Cracking The Code: Understanding Overactive Bladder ICD-10 Diagnosis

What is Overactive Bladder ICD-10 Code?

Overactive bladder (OAB) is a condition characterized by a sudden and frequent urge to urinate. It can lead to involuntary urine leakage, also known as urinary incontinence. In the International Classification of Diseases, Tenth Revision (ICD-10), the code for overactive bladder is N32.81.

Code Information

The ICD-10 code N32.81 is used to classify cases of overactive bladder in medical records. This code helps healthcare providers and researchers track the prevalence and treatment of OAB, as well as monitor outcomes and trends over time.

Diagnostic Related Groups (MS-DRG)

Find Overactive Bladder ICD  Codes
Find Overactive Bladder ICD Codes

Overactive bladder may be classified under certain Diagnosis Related Groups (DRGs) for billing and reimbursement purposes. The most relevant DRGs for OAB include DRG 698 – Other Kidney and Urinary Tract Diagnoses with MCC and DRG 699 – Other Kidney and Urinary Tract Diagnoses without MCC.

Convert to ICD-9 Code

In the Ninth Revision of the ICD (ICD-9), overactive bladder is classified under code 596.51 – Overactive bladder. It is important for healthcare providers to be able to convert between ICD-10 and ICD-9 codes for accurate coding and billing purposes.

Code History

What you need to know about ICD- code for Overactive Bladder
What you need to know about ICD- code for Overactive Bladder

The ICD-10 code N32.81 for overactive bladder was introduced in 2016 as part of the updated coding system. It replaced the previous ICD-9 code 596.51 and provided a more detailed and specific classification for OAB.

Approximate Synonyms

Some approximate synonyms for overactive bladder include urge incontinence, detrusor overactivity, and bladder spasms. These terms may be used interchangeably with OAB in medical literature and coding.

Clinical Information

Overactive bladder is a common condition that can significantly impact quality of life. It is characterized by symptoms such as urinary urgency, frequency, and nocturia (waking up at night to urinate). OAB can be caused by a variety of factors, including nerve damage, bladder inflammation, and muscle dysfunction.


The exact cause of overactive bladder is not always clear, but several factors may contribute to the development of this condition. These include age-related changes in bladder function, neurological disorders, urinary tract infections, and certain medications.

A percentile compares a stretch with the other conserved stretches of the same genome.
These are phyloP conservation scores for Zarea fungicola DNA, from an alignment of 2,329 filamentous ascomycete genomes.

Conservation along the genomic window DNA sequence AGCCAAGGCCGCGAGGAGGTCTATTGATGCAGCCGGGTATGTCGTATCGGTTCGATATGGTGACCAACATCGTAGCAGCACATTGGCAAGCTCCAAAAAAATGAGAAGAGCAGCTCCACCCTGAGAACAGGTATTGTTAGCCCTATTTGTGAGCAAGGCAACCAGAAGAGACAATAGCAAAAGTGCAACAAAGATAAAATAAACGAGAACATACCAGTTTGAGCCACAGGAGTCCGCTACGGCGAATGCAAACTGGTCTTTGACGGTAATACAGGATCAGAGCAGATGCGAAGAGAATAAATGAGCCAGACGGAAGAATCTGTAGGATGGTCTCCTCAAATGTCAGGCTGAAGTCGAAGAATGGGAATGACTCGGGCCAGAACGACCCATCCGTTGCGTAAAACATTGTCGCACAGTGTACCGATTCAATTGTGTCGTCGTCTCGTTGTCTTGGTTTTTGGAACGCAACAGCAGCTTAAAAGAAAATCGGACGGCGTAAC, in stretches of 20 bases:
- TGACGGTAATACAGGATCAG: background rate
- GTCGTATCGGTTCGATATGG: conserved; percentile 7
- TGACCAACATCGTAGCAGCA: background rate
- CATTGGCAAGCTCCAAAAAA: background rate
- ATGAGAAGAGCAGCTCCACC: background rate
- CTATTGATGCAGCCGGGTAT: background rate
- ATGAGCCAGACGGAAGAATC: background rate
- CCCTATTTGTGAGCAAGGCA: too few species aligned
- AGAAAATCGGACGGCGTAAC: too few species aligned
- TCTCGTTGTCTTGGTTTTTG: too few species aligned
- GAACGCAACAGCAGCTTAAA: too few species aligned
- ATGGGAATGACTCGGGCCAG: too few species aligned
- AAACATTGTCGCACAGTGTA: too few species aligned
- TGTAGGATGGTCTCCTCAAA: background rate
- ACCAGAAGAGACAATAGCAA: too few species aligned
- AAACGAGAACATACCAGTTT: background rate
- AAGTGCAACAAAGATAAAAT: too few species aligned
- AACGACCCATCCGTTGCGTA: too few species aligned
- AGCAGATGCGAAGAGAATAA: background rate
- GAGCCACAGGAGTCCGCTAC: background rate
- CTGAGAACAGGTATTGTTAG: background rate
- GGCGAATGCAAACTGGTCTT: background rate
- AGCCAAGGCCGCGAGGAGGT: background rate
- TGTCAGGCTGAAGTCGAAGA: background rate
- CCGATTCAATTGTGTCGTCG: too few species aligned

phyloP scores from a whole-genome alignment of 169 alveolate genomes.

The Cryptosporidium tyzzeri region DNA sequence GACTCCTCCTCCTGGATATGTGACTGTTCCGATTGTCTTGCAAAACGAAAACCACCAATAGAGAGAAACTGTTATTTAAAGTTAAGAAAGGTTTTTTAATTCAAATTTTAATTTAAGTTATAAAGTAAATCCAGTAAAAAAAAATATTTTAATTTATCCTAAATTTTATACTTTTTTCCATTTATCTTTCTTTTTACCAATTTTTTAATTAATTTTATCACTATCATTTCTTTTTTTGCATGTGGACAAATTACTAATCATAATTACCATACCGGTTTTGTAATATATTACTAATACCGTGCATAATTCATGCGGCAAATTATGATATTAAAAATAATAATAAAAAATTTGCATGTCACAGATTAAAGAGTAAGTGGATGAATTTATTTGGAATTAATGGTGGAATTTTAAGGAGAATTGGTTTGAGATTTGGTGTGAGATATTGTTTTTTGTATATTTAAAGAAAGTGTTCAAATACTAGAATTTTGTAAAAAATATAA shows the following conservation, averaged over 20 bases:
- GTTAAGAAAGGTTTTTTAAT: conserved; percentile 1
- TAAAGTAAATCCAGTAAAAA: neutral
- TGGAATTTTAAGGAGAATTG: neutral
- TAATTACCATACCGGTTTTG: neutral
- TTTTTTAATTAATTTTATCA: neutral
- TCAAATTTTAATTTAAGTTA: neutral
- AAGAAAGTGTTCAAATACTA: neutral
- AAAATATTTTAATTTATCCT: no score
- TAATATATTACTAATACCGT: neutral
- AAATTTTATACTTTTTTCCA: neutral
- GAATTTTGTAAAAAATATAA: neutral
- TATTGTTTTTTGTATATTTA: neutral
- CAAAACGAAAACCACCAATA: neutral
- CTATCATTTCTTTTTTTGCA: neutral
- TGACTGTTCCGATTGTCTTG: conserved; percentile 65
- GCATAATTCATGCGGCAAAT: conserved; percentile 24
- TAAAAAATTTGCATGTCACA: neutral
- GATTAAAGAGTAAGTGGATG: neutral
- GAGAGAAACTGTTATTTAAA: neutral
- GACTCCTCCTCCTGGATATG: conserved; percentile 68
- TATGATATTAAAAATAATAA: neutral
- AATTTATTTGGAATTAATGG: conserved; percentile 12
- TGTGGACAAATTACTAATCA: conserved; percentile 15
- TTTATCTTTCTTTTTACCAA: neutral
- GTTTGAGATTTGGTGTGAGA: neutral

Individuals with overactive bladder may experience a range of symptoms, including a sudden and strong urge to urinate, frequent urination (more than eight times a day), and urge incontinence (leaking urine before reaching the restroom). Other symptoms may include nocturia, or waking up at night to urinate, and difficulty emptying the bladder completely.


Diagnosing overactive bladder typically involves a thorough medical history, physical examination, and possibly additional tests such as a urinalysis, bladder diary, or urodynamic testing. Healthcare providers may also use questionnaires to assess OAB symptoms and severity.


Treatment for overactive bladder may include lifestyle modifications, such as bladder training, pelvic floor exercises, and dietary changes. Medications, such as anticholinergics or beta-3 agonists, may also be prescribed to help control OAB symptoms. In some cases, advanced treatments such as botulinum toxin injections or sacral neuromodulation may be recommended.


Overactive bladder is a common and bothersome condition that can significantly impact quality of life. Proper diagnosis and treatment are essential for managing OAB symptoms and improving overall well-being. By understanding the ICD-10 code for overactive bladder and its clinical implications, healthcare providers can better track and address this condition in clinical practice.


Q: Is overactive bladder a common condition?
A: Yes, overactive bladder is a common condition that affects millions of individuals worldwide.
Q: What are the risk factors for developing overactive bladder?
A: Risk factors for OAB include age, gender, obesity, and certain medical conditions.
Q: Can overactive bladder be cured?
A: While there is no cure for OAB, symptoms can be effectively managed with proper treatment and lifestyle modifications.

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